Guns Don't Kill People...Lazers Do
out June 16th
The opening notes of Major Lazer’s debut album evoke an old Western movie, counterparts riding toward each other, gritty and determined looks on their faces, horse hooves scraping the dusty ground, tumbleweeds blowing across the barren landscape. The next 41 minutes and 50 seconds throw that image out the window, sacrificed in favor of summer parties, dancehall clubs, and Bacardi commercials. It’s a summer fling of an album, all fun and no commitment, blatantly here to party, break some things, and then go home. Sweet.
Major Lazer is the nom-de-record of the collaboration between producers Diplo and Switch. The name belongs, supposedly, to a one-armed Jamaican commando who fought in a secret zombie war. Instead of prosthetic arms, he now has lasers for hands. Yes, you read that correctly. Given that back story, Guns Don’t Kill People…Lazers Do sounds pretty much exactly how you’d expect it to – complete with off the wall beats, uncontrollable lyrics, and awesometastic videos.
The album isn’t for everybody. It’s not really an old-people-album, it’s not really a jam-band-fan-album, it’s not really an offended-by-off-color-lyrics-album.
Nor is the album for all situations. It’s not really a gradually-wake-up-to-album, it’s not really a mellowing-out-in-your-living-room-album, it’s not really a just-got-bad-news-album.
But for those moments and people that it’s meant for, it’s perfect. Do you often find yourself with a bunch of buzz-chasing kids looking for a dance party? Bingo. Are you a DJ looking for a Santigold cut to mix with (the also Diplo and Switch produced) "Paper Planes"? Bingo. Are you Usain Bolt looking to get pumped up before a race? Bingo. This is the album for you.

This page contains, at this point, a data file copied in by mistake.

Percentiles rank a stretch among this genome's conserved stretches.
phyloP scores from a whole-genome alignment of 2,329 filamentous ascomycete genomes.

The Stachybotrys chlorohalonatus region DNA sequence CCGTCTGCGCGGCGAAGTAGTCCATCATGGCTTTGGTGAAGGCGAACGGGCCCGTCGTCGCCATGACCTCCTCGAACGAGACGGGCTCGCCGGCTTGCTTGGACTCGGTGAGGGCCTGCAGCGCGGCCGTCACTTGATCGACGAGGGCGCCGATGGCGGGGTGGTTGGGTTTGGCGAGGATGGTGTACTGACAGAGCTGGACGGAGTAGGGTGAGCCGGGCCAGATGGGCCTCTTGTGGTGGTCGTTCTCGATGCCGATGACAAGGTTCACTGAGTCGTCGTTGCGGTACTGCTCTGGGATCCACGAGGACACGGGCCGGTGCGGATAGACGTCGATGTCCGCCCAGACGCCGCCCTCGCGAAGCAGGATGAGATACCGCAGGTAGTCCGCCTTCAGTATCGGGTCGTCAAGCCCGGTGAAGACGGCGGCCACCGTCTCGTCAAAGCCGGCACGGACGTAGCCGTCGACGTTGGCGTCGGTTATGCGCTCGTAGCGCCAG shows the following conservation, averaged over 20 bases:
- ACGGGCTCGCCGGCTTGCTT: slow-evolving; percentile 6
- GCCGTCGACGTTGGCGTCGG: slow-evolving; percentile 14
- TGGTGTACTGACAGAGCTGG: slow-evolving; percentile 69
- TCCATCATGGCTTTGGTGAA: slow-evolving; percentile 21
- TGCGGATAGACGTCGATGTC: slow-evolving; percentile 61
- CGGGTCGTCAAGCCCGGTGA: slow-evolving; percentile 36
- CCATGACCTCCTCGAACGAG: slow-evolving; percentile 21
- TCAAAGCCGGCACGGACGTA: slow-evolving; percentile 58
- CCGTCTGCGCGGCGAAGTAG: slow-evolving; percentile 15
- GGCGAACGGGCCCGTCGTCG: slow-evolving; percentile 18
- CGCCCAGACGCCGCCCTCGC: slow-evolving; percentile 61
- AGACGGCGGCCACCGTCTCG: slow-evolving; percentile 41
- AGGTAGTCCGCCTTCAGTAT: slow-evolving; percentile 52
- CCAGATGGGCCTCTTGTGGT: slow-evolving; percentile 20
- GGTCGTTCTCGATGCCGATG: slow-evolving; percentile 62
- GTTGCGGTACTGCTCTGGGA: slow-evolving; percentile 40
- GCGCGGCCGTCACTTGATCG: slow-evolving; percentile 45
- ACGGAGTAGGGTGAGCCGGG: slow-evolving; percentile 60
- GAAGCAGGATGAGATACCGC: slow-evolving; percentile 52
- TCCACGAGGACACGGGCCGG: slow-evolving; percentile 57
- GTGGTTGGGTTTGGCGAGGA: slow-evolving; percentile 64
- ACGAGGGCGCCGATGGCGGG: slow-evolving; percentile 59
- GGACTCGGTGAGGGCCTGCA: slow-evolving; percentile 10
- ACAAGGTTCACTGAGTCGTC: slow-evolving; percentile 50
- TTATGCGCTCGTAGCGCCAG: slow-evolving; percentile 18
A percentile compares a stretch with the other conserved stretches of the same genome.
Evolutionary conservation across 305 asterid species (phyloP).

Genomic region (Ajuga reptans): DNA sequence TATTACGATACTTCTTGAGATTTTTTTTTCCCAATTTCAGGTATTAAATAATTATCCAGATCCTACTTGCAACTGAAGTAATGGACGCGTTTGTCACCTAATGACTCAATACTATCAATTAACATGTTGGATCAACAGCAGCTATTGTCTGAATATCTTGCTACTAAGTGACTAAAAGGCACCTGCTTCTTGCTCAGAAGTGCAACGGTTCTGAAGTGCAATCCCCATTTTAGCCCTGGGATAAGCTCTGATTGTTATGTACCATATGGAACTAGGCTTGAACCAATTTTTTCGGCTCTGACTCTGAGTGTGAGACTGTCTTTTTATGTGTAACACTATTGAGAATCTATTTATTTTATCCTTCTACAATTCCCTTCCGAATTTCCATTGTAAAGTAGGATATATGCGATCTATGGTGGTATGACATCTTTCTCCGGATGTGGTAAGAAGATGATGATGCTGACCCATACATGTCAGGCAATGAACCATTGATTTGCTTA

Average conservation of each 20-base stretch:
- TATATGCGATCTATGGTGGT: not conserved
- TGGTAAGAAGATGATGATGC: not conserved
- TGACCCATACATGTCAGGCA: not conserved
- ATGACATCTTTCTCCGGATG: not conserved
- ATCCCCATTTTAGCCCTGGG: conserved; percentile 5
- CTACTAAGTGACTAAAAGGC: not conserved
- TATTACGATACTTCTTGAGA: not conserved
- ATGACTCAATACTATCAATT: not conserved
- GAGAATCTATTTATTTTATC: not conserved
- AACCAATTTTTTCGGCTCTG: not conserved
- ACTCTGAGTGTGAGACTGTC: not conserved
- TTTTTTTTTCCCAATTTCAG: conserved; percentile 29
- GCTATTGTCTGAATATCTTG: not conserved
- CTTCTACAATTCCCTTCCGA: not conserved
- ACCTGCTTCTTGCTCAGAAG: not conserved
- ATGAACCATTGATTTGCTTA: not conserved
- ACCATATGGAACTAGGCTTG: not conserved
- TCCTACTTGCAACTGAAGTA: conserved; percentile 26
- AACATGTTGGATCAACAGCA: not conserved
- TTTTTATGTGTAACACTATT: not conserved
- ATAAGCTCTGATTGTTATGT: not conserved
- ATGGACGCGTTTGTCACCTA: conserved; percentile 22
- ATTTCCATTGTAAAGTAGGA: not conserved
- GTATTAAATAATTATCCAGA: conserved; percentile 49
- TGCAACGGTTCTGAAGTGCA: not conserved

I don’t claim to be a dancehall expert in any sense of the word. My exposure to reggae is pretty much confined to people with the last name Marley, I don’t know the difference between dubstep and dancehall, and I used to like Sean Paul in high school. But the fact that I don’t know much about those genres and scenes shouldn’t change the fact that I ride for this album. In fact, it should probably serve as an extra bonus – even people who know nothing about what they’re listening to will dig it!
Guns Don’t Kill People…Lazers Do opens with “Hold The Line”, backed by a Bird Is The Word bassline and fronted by a stutterstepping Santigold. It’s some high energy, high intensity material, and one of the album’s standout tracks. “Anything Goes”, featuring Turbulence, is another highlight. Turbulence’s Jamaican accent is interwoven with synthesized strings, laseresque sound effects, and explosions. It’s here that Diplo’s description of the album is apt: “digital reggae and dancehall from Mars in the future!”
“Pon de Floor” is probably my favorite track from the album…no wait, maybe it’s “Jump Up”. No, it might be the aforementioned “Anything Goes”, although the stoner romp “Mary Jane” is pretty solid too. Ah! It’s just so hard to choose! The fact is, this isn’t an album that’s supposed to be analyzed on a song-by-song basis. It’s more of a soundtrack than a complete record, meant to serve as a backdrop for a dance party rather than as a piece of art. Guns Don’t Kill People…Lazers Do pumps through speakers and pales through headphones. It’s meant to be shared.
The album isn’t without its low points. “Cash Flow” is a low-energy reggae tune that seems out of place between high octane tracks “Anything Goes” and “Mary Jane”. “Can’t Stop Now” would serve better as an outro to the album – it seems out of place in the first three tracks. And “Baby”, a skit song built on the gag of a crying baby having built-in autotune, was great as a hype-building promo for the album but doesn’t match up to the quality found elsewhere on the record.
But a couple duds on an album stuffed to the gills with frantic bangers is forgivable. Guns Don’t Kill People…Lazers Do never pretends to be anything more than what it is – a nonsensically hype dancehall album that will miraculously reach the ears of suburban youth and indie snobs everywhere. It’s weird, it’s intense, it’s unfamiliar. And not everyone will like it - I personally want to like it less than I actually do like it. But in its superficiality, it’s pretty perfect.
To enter to win a copy of Major Lazer’s Guns Don't Kill People...Lazers Do, leave a comment with your thoughts on the tracks you’ve just sampled, Major Lazer, or (if you’ve listened to it) the album. Make sure you leave your name/email address in the provided fields! Entries will be accepted until July 7th